The opinion of the court was delivered by: Reagan, District Judge
I. FACTS AND PROCEDURAL HISTORY
In this case, Plaintiff seeks declaratory judgment under Fed. R. Civ. P. 57 and 28 U.S.C. § 2201 (the Federal Declaratory Judgments Act). Jurisdiction is based on diversity of citizenship. This case was reassigned to this Court from Judge David R. Herndon, who severed it from other cases originally brought together. Plaintiff moved for reconsideration in that case (Case No. 05-0389), which was granted on January 11, 2006. Consequently, that case was remanded to the Circuit Court of Madison County, Illinois.
The central issue in the case that has been remanded to state court is a contract dispute between Defendant and a third party. The central issue in the case that remains before this Court is whether the insurance policy issued to Defendant by Plaintiff covers the losses that resulted from this contract dispute. Thus both cases arise from the same set of events. Defendant GRP Mechanical asserts that this situation requires that this Court dismiss or stay the proceedings pending the outcome of that state court case (Docs. 8, 9). Plaintiff United Fire & Casualty responded, disagreeing (Doc. 15) and Defendant replied (Doc. 16). The Court set a hearing for oral argument on the motion for February 23, 2006. But that hearing was cancelled due to other pressing matters on the Court's docket, and was rescheduled for April 27, 2006.
Upon further review, the Court has decided that no oral argument is necessary. The record and briefs are sufficient to inform the Court's decision.
A. BRILLHART ABSTENTION: THE GOVERNING LAW
The central authority which gives rise to the opportunity to abstain is Brillhart v. Excess Ins. Co. of Am., 316 U.S. 491 (1942). That case, also an insurance dispute governed by state law with a related proceeding pending in state court, noted that although the Federal Declaratory Judgments Act confers jurisdiction upon the district courts in such cases, those courts are "under no compulsion to exercise that jurisdiction." Id. at 494. Indeed, "ordinarily it would be uneconomical as well as vexatious for a federal court to proceed in a declaratory judgment suit where another suit is pending in a state court presenting the same issues, not governed by federal law, between the same parties. Gratuitous interference with orderly and comprehensive disposition of a state court litigation should be avoided." Id. at 495. The district court should determine whether the issues in the case can be more readily and justly resolved in the state court proceeding. See id. It is important to differentiate such cases from those contemplated by Colo. River Water Conservation Dist. v. United States, 424 U.S. 800 (1976), which held that federal courts should only abstain from exercising their jurisdiction in exceptional circumstances. The Supreme Court, in resolving a Circuit split, held that declaratory judgment cases should be held only to the more permissive abstention standard of Brillhart rather than the strict standard of Colorado River. See Wilton v. Seven Falls Co., 515 U.S. 277, 289 (1995).
Plaintiff, citing Brillhart, Colorado River, and Wilton, correctly points out that this Court is not required to abstain or stay but has discretion in the case. Plaintiff also correctly summarizes the major factors to be considered: (1) whether the question in the federal case is distinct from that in the state case; (2) whether the parties in both cases are identical (including whether one case or the other is more comprehensive); (3) whether the federal case will be useful or merely duplicative; and (4) whether declaratory judgment or other appropriate relief will be available to deserving parties if the federal case does not proceed.See, e.g., Nationwide Ins. v. Zavalis, 52 F.3d 689, 692 (7th Cir. 1995). However, Plaintiff incorrectly states that the scales begin at equipoise when examining these factors. Instead, the language regarding "uneconomical and vexatious" federal proceedings found in Brillhart and its progeny suggest that district courts should be at least somewhat inclined toward abstention. Both parties discuss these four factors, as the Court will examine below. It its response brief Plaintiff also discusses at length its opposition to Defendant's motion for summary judgment (Doc. 28), which seems irrelevant. The Court will not discuss that motion in this Order.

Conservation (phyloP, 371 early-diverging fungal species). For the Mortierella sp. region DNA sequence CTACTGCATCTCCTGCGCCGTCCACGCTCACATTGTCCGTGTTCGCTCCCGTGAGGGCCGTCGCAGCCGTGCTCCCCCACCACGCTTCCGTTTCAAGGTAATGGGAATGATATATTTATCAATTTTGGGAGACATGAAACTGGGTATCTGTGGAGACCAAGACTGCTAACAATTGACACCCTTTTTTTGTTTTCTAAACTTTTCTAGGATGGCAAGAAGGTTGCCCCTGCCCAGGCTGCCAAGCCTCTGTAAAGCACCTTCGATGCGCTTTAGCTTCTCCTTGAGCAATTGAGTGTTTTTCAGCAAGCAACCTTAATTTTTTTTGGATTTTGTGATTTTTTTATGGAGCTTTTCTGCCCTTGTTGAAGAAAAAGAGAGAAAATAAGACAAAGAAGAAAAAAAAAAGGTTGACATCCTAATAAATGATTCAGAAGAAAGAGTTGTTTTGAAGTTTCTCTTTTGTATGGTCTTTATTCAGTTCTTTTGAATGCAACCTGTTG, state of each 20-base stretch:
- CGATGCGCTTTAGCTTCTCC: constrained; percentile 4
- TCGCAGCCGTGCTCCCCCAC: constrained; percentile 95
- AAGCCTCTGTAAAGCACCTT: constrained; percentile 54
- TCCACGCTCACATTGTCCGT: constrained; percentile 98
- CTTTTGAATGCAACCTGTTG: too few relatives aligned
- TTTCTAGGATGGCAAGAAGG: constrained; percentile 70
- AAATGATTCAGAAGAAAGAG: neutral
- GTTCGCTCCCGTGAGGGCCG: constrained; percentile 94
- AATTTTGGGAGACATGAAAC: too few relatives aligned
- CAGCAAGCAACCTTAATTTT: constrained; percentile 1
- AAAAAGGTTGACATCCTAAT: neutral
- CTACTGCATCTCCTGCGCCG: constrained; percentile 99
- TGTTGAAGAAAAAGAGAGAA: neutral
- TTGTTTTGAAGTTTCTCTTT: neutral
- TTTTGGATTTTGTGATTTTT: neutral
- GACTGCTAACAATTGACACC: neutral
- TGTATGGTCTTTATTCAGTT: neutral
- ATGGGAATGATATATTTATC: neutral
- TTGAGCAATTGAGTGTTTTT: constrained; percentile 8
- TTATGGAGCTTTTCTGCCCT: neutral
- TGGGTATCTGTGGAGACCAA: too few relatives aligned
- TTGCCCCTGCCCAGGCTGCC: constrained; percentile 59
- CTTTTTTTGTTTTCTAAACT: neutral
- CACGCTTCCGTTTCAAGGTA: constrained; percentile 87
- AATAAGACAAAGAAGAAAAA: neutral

B. APPLICATION OF THE FOUR NATIONWIDE FACTORS TO THE CASE AT BAR
1. Whether the Question is Distinct
The state court case revolves around whether the insurance policy Plaintiff issued to Defendant covers the economic damages Defendant sustained in the course of performing a contract involving at least two other parties. The federal case seeks a declaratory judgment that Plaintiff's insurance policy does not apply to the situation presented in this case. Whether state insurance contracts apply in certain situations is a matter of state law. At a minimum, there are issues of contract interpretation in the case, and all of them arise under Illinois law. It is hard to fathom what distinct question could be presented such that a federal declaratory action is warranted.
2. Whether the Parties are Identical or Comprehensive
The two parties in this case are parties in the state court case. Subcontractor Kienstra Concrete is also a party in the state court case. Kienstra was a party in the companion case (05-0389) which was remanded to the state court by Judge Herndon. Additionally, RCS, one of Defendant's subcontractors, is a party to the state court case. Evidence concerning RCS's workmanship would certainly be at issue in the case at bar. Thus is it possible that in this Court, RCS's non-party role in the case could trigger responsibility for coverage on the part of Plaintiff, while RCS could be simultaneously found not liable in the state court ...